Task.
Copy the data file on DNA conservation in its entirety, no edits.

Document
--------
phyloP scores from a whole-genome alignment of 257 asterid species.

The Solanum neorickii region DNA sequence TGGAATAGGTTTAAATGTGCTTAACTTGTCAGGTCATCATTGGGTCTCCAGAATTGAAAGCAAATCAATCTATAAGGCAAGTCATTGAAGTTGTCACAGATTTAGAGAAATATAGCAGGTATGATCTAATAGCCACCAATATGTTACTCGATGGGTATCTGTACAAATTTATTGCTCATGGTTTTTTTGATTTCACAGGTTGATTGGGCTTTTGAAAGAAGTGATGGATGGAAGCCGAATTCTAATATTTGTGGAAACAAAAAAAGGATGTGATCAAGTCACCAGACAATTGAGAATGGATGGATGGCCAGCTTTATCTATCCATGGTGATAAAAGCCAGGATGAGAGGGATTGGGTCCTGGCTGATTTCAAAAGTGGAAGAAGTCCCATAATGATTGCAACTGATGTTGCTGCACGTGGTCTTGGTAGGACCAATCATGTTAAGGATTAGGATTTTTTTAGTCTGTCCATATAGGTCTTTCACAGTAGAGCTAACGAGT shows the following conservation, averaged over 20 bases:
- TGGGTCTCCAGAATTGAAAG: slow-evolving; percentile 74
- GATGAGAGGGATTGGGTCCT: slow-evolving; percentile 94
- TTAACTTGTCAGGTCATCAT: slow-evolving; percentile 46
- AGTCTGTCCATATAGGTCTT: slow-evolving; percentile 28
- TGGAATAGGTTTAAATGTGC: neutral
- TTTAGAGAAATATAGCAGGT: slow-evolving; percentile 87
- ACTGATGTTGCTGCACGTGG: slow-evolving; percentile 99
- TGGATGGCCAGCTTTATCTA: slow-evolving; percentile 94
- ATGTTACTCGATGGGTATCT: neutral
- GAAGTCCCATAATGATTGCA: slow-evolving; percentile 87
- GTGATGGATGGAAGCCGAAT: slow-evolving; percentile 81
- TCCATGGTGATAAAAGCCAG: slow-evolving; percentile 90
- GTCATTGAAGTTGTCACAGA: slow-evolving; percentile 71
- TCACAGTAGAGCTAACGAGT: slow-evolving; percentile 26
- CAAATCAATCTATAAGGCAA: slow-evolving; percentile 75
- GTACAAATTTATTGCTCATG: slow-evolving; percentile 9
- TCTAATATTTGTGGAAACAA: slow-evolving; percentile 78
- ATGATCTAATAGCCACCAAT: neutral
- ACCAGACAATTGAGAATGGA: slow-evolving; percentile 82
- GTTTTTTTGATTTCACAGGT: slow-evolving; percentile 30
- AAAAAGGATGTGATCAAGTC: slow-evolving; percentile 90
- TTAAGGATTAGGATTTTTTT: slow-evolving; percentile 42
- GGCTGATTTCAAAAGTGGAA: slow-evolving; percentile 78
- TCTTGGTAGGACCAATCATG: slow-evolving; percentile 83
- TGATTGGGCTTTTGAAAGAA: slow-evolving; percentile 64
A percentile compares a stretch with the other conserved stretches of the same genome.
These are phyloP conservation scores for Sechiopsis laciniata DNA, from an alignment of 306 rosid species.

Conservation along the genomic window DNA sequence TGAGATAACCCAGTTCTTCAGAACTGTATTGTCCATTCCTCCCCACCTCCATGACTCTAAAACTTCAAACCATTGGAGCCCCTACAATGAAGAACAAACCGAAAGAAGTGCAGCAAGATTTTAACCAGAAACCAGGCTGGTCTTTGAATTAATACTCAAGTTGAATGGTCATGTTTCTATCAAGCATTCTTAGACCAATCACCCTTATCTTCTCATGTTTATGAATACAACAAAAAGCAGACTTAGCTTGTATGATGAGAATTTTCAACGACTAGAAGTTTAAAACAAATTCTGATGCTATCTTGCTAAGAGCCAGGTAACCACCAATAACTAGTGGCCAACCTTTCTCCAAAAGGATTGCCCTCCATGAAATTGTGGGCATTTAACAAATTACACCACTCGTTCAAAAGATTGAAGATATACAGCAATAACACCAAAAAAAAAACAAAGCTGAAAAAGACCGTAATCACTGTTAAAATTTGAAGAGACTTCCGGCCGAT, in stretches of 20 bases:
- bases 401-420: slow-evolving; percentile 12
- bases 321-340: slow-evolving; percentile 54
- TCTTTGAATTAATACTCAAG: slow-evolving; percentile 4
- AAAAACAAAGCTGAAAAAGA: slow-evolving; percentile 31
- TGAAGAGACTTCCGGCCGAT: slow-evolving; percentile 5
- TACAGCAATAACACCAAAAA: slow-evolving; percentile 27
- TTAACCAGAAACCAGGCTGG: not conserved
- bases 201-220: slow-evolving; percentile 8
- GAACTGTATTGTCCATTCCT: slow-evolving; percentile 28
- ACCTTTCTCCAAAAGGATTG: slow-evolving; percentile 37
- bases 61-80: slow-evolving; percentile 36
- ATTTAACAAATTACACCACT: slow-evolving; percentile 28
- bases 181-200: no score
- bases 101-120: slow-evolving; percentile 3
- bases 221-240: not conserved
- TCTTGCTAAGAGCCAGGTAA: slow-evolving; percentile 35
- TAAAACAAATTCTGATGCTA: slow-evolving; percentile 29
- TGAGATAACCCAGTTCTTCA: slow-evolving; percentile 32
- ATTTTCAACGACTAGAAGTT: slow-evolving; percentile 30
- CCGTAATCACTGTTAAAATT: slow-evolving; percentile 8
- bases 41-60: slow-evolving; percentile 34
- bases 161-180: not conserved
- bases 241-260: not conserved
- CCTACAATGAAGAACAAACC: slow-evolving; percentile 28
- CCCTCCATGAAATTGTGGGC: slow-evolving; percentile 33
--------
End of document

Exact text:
phyloP scores from a whole-genome alignment of 257 asterid species.

The Solanum neorickii region DNA sequence TGGAATAGGTTTAAATGTGCTTAACTTGTCAGGTCATCATTGGGTCTCCAGAATTGAAAGCAAATCAATCTATAAGGCAAGTCATTGAAGTTGTCACAGATTTAGAGAAATATAGCAGGTATGATCTAATAGCCACCAATATGTTACTCGATGGGTATCTGTACAAATTTATTGCTCATGGTTTTTTTGATTTCACAGGTTGATTGGGCTTTTGAAAGAAGTGATGGATGGAAGCCGAATTCTAATATTTGTGGAAACAAAAAAAGGATGTGATCAAGTCACCAGACAATTGAGAATGGATGGATGGCCAGCTTTATCTATCCATGGTGATAAAAGCCAGGATGAGAGGGATTGGGTCCTGGCTGATTTCAAAAGTGGAAGAAGTCCCATAATGATTGCAACTGATGTTGCTGCACGTGGTCTTGGTAGGACCAATCATGTTAAGGATTAGGATTTTTTTAGTCTGTCCATATAGGTCTTTCACAGTAGAGCTAACGAGT shows the following conservation, averaged over 20 bases:
- TGGGTCTCCAGAATTGAAAG: slow-evolving; percentile 74
- GATGAGAGGGATTGGGTCCT: slow-evolving; percentile 94
- TTAACTTGTCAGGTCATCAT: slow-evolving; percentile 46
- AGTCTGTCCATATAGGTCTT: slow-evolving; percentile 28
- TGGAATAGGTTTAAATGTGC: neutral
- TTTAGAGAAATATAGCAGGT: slow-evolving; percentile 87
- ACTGATGTTGCTGCACGTGG: slow-evolving; percentile 99
- TGGATGGCCAGCTTTATCTA: slow-evolving; percentile 94
- ATGTTACTCGATGGGTATCT: neutral
- GAAGTCCCATAATGATTGCA: slow-evolving; percentile 87
- GTGATGGATGGAAGCCGAAT: slow-evolving; percentile 81
- TCCATGGTGATAAAAGCCAG: slow-evolving; percentile 90
- GTCATTGAAGTTGTCACAGA: slow-evolving; percentile 71
- TCACAGTAGAGCTAACGAGT: slow-evolving; percentile 26
- CAAATCAATCTATAAGGCAA: slow-evolving; percentile 75
- GTACAAATTTATTGCTCATG: slow-evolving; percentile 9
- TCTAATATTTGTGGAAACAA: slow-evolving; percentile 78
- ATGATCTAATAGCCACCAAT: neutral
- ACCAGACAATTGAGAATGGA: slow-evolving; percentile 82
- GTTTTTTTGATTTCACAGGT: slow-evolving; percentile 30
- AAAAAGGATGTGATCAAGTC: slow-evolving; percentile 90
- TTAAGGATTAGGATTTTTTT: slow-evolving; percentile 42
- GGCTGATTTCAAAAGTGGAA: slow-evolving; percentile 78
- TCTTGGTAGGACCAATCATG: slow-evolving; percentile 83
- TGATTGGGCTTTTGAAAGAA: slow-evolving; percentile 64
A percentile compares a stretch with the other conserved stretches of the same genome.
These are phyloP conservation scores for Sechiopsis laciniata DNA, from an alignment of 306 rosid species.

Conservation along the genomic window DNA sequence TGAGATAACCCAGTTCTTCAGAACTGTATTGTCCATTCCTCCCCACCTCCATGACTCTAAAACTTCAAACCATTGGAGCCCCTACAATGAAGAACAAACCGAAAGAAGTGCAGCAAGATTTTAACCAGAAACCAGGCTGGTCTTTGAATTAATACTCAAGTTGAATGGTCATGTTTCTATCAAGCATTCTTAGACCAATCACCCTTATCTTCTCATGTTTATGAATACAACAAAAAGCAGACTTAGCTTGTATGATGAGAATTTTCAACGACTAGAAGTTTAAAACAAATTCTGATGCTATCTTGCTAAGAGCCAGGTAACCACCAATAACTAGTGGCCAACCTTTCTCCAAAAGGATTGCCCTCCATGAAATTGTGGGCATTTAACAAATTACACCACTCGTTCAAAAGATTGAAGATATACAGCAATAACACCAAAAAAAAAACAAAGCTGAAAAAGACCGTAATCACTGTTAAAATTTGAAGAGACTTCCGGCCGAT, in stretches of 20 bases:
- bases 401-420: slow-evolving; percentile 12
- bases 321-340: slow-evolving; percentile 54
- TCTTTGAATTAATACTCAAG: slow-evolving; percentile 4
- AAAAACAAAGCTGAAAAAGA: slow-evolving; percentile 31
- TGAAGAGACTTCCGGCCGAT: slow-evolving; percentile 5
- TACAGCAATAACACCAAAAA: slow-evolving; percentile 27
- TTAACCAGAAACCAGGCTGG: not conserved
- bases 201-220: slow-evolving; percentile 8
- GAACTGTATTGTCCATTCCT: slow-evolving; percentile 28
- ACCTTTCTCCAAAAGGATTG: slow-evolving; percentile 37
- bases 61-80: slow-evolving; percentile 36
- ATTTAACAAATTACACCACT: slow-evolving; percentile 28
- bases 181-200: no score
- bases 101-120: slow-evolving; percentile 3
- bases 221-240: not conserved
- TCTTGCTAAGAGCCAGGTAA: slow-evolving; percentile 35
- TAAAACAAATTCTGATGCTA: slow-evolving; percentile 29
- TGAGATAACCCAGTTCTTCA: slow-evolving; percentile 32
- ATTTTCAACGACTAGAAGTT: slow-evolving; percentile 30
- CCGTAATCACTGTTAAAATT: slow-evolving; percentile 8
- bases 41-60: slow-evolving; percentile 34
- bases 161-180: not conserved
- bases 241-260: not conserved
- CCTACAATGAAGAACAAACC: slow-evolving; percentile 28
- CCCTCCATGAAATTGTGGGC: slow-evolving; percentile 33